Chloe Evans || June 2016
Researching Sam Treadaway opened an entire new meaning as what an exhibition could be, he defies the boundaries of filling a room full of photography or paintings and unveils a sensory experience that triggers a part of your mind that releases a whirlwind of memories previously forgotten. I arrived to the Airspace Gallery in Hanley somewhat vague of what to expect, upon opening the door I was hit straight away with a plethora of smells, music and the bright colours of the mead standing proud from the pure white walls. The first smell that I registered was beautiful and sweet but slightly smoky; it came from an arrangement of incense cones placed carefully in the windowsill on five glass jars that sat slightly higher on vibrant honey-yellow ceramic tiles creating an aesthetically pleasing honeycomb shaped arrangement of smell and colour. The bright white walls drew in the light and it bounced from the glass and illuminated the smoke into an almost mystical haze, at the bottom of the cones the oils had seeped onto the jars and created a perfectly apt colour of yellows and oranges, even though this small installation could have been easily dismissed in such a large windowsill, immediately from opening the door you are drawn in to the arrangement which really is the beauty of Treadaway’s work.
For a few moments the incense arrangement, ‘Smoker’, took me away from the music that was echoing through the halls; that was until a personal favourite of mine ‘Honey Honey’ by ABBA started playing and I was taken back to being 13 years old and screaming the words with my closest friend in her parents’ house and I was filled with a rush of nostalgia and warmth. Instantly I connected the song to the work and was drawn to a large white poster hung on the wall, ‘Twenty-One Songs (For My Honey)’, which is where I met Treadaway himself. We discussed the wonderful memories that the exhibition took him back too and compared, something I’ve never felt I have done when visiting an exhibition. The poster contains a range of songs dating from 1963 – 2015, all personally picked by Treadaway, all with the word ‘honey’ in the title.
From my introduction with Treadaway I was taken away to try the mead itself, somewhat anxious about this experience I hesitantly took a sip of the misty liquid and was extremely surprised by the taste; sweet yet not overpowering, a presence of alcohol lingered but didn’t shock my taste buds, and somehow a familiarity that took me back once again to memories of being a rebellious child and trying wine for the first time with my friends, although I didn’t let on that this was what I was thinking about! Treadaway explained how the honey was locally sourced and the average time for fermenting was a year and that as the mead hadn’t been fermenting for that length of time yet he planned on reopening his exhibition again to have another ‘mead-in’ where it could once again be tasted and compared to that of its taste now. I shortly found myself trying a honey based cake that was beautifully browned and visibly soft and moist, this for me was heaven, being a lover of all things sweet I eagerly served myself a piece on the unconventional brown bag and tucked in. To say it was incredible would be an understatement and I had to control the urge to turn savage and eat the entire bake. I was then directed to a loaf of bread that was thickly sliced and displayed in front of an arrangement of whole loafs, I ripped a small chunk off, half expecting it to be slightly dry as there was no condiments served alongside to add but I was very wrong. The entire tasting experience had been almost overwhelming, mixed with smells and music that were channelling through the space I found myself recalling memories and feelings that I’d once forgotten.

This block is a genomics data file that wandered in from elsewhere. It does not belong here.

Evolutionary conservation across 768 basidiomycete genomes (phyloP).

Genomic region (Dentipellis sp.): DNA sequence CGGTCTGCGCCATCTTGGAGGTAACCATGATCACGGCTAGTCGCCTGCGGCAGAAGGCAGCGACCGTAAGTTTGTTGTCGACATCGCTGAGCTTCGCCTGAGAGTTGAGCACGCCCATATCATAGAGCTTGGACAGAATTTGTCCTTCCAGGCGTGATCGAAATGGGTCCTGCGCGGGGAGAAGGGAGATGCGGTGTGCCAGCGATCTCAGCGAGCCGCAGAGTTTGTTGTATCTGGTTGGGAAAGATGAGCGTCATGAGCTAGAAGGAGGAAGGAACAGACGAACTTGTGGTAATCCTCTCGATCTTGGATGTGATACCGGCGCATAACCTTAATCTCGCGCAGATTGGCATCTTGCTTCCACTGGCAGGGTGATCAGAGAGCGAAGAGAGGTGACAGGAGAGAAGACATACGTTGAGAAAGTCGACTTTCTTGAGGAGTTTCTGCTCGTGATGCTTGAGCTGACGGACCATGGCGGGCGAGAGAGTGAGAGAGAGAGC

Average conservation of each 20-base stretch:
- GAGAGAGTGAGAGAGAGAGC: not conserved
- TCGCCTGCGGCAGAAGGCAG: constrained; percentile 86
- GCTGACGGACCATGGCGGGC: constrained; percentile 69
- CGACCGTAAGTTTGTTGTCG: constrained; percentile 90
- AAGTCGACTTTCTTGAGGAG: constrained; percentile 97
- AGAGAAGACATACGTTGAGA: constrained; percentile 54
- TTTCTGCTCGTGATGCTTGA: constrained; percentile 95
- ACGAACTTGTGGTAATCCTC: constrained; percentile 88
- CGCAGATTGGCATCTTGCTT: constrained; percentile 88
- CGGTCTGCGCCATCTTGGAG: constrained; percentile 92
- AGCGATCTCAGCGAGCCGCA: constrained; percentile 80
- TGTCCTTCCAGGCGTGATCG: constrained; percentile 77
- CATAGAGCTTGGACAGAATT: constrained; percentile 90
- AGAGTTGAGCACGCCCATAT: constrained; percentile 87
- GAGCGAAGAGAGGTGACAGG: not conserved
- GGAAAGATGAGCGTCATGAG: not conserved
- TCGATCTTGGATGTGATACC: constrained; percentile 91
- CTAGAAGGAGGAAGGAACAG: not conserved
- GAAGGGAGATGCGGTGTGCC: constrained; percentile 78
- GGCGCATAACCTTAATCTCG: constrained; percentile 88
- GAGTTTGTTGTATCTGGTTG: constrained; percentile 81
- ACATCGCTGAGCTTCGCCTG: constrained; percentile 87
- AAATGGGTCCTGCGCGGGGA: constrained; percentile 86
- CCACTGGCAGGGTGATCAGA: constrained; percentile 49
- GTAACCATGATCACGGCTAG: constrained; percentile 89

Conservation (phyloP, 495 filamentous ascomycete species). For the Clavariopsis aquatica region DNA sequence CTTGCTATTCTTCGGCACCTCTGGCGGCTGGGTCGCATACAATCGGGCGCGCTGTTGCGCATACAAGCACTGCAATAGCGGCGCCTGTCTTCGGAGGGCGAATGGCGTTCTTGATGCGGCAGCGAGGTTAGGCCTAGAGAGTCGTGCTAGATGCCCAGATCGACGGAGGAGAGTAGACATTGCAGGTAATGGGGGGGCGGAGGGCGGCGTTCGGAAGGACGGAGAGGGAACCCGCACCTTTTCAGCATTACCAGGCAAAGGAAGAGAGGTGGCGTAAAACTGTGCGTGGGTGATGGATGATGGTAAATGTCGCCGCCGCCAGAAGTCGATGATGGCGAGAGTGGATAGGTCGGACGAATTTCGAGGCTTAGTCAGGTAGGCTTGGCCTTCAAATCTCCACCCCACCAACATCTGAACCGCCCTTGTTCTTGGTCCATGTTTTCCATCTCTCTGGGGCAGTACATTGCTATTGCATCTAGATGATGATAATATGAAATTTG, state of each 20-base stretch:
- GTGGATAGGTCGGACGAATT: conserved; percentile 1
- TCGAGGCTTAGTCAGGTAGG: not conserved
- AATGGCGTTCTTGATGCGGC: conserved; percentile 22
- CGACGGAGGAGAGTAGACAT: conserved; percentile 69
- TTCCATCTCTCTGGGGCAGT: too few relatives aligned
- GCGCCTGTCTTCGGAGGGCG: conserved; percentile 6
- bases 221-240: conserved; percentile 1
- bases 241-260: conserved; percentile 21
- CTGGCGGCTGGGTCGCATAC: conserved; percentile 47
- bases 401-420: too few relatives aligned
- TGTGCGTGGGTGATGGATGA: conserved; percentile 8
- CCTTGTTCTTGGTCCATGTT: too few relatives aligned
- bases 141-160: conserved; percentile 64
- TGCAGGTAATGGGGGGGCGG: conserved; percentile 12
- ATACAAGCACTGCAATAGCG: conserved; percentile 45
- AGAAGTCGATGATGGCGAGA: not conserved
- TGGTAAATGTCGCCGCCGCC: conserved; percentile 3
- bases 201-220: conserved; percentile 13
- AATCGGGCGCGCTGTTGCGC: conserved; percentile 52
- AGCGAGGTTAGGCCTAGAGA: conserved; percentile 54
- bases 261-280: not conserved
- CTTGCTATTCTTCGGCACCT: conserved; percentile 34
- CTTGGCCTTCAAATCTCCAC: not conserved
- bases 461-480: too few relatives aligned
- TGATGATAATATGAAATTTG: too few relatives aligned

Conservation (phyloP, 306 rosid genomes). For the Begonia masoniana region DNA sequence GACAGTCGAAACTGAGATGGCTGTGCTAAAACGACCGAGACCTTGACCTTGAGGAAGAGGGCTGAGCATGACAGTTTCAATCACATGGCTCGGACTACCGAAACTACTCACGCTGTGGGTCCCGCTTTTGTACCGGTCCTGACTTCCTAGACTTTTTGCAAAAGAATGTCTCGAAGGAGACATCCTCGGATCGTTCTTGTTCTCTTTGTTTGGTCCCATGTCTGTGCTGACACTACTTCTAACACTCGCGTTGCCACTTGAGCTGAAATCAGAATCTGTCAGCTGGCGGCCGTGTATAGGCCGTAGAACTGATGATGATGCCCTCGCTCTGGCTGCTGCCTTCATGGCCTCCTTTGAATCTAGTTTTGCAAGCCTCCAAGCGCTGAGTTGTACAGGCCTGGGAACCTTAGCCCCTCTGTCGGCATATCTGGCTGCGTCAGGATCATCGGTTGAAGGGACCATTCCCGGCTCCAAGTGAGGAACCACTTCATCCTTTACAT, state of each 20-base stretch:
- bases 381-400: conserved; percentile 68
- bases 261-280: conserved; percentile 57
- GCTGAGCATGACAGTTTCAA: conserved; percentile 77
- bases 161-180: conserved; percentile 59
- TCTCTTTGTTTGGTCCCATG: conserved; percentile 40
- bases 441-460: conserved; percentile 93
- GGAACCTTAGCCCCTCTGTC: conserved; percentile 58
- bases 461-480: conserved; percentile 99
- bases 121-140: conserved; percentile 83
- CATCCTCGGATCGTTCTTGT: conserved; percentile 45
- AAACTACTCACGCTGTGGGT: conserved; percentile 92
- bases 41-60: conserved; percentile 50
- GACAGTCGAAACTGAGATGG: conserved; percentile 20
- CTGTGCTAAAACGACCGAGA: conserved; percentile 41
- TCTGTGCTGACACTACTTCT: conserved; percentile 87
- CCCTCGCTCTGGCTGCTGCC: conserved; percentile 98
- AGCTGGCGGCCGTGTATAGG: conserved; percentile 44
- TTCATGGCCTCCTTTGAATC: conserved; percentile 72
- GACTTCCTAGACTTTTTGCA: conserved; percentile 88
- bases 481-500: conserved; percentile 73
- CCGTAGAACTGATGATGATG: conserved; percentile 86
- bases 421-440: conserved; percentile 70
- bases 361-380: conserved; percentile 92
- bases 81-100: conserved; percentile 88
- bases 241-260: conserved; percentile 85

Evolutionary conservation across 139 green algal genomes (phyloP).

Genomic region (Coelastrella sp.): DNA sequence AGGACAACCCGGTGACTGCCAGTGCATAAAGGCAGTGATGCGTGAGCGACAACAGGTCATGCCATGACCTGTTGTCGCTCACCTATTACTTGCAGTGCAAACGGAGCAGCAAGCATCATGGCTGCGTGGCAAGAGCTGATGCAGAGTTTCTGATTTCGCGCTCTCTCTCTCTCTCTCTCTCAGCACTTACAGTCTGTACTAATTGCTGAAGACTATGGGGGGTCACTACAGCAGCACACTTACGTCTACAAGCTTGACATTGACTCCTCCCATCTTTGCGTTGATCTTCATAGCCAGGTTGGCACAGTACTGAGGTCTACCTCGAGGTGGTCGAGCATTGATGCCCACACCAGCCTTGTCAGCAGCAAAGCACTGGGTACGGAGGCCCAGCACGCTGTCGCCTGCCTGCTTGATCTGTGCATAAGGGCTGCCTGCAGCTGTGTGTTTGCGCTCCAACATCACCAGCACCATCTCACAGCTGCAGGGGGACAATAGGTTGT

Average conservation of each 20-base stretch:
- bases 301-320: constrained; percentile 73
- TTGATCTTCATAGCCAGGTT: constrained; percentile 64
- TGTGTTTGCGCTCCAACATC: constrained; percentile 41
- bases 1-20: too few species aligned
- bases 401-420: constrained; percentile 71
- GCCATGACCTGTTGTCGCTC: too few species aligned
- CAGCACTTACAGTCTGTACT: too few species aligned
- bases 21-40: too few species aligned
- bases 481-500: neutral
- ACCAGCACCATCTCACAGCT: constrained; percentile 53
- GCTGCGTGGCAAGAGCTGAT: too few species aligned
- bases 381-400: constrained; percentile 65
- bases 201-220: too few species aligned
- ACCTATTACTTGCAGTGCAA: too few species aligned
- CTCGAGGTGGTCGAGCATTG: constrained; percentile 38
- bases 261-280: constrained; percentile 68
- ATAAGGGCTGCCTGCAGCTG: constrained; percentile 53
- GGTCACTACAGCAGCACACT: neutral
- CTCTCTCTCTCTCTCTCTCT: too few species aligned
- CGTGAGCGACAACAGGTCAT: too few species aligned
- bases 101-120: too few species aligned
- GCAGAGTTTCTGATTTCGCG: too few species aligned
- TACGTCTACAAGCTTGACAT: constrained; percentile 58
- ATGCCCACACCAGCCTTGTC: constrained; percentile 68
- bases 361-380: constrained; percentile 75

This for me was the most emotionally and physically interactive exhibition that I have visited and Treadaway has created art that reaps the idea of sharing, connecting locally sourced produce to local people. To emphasise the idea of producing something that is the ‘manifestation of altruism’ Treadaway invited the public over the weeks of his residency to visit the gallery in the a.m to be gifted with fresh baked bread and offered a free bread making workshop that featured a wood-fired bread oven. By doing this he brought the community together to bake with him and experience something he clearly feels strongly about and is proud to share within his exhibition. Under a small archway Treadaway displayed a series of photographs of his visitors each holding a loaf of bread in front of the area that the images were hung. In each photo behind the figure you can see the images building up until they are filling the space and its undeniable that you feel the sense of warmth from each face after they have been gifted the bread. It’s said that traditionally bread is a housewarming gift, so that the home ‘may never go hungry’, and honey so that ‘your life is always sweet’, something that links wonderfully with the message of Treadaway’s residency as a whole.
Personally I believe that the unity of local communities is important for each one of us, sharing and the feeling of being a part of something gives everybody a sense of meaning in life and Treadaway has explored that in an amazingly executed residency that I feel shows art doesn’t have to be about making money or selling work but it can be a promotion of what is good within a community and help bring everybody together and I am exceedingly excited for when Treadaway reopens his exhibition next year so I can experience more of what this wonderful artist can offer.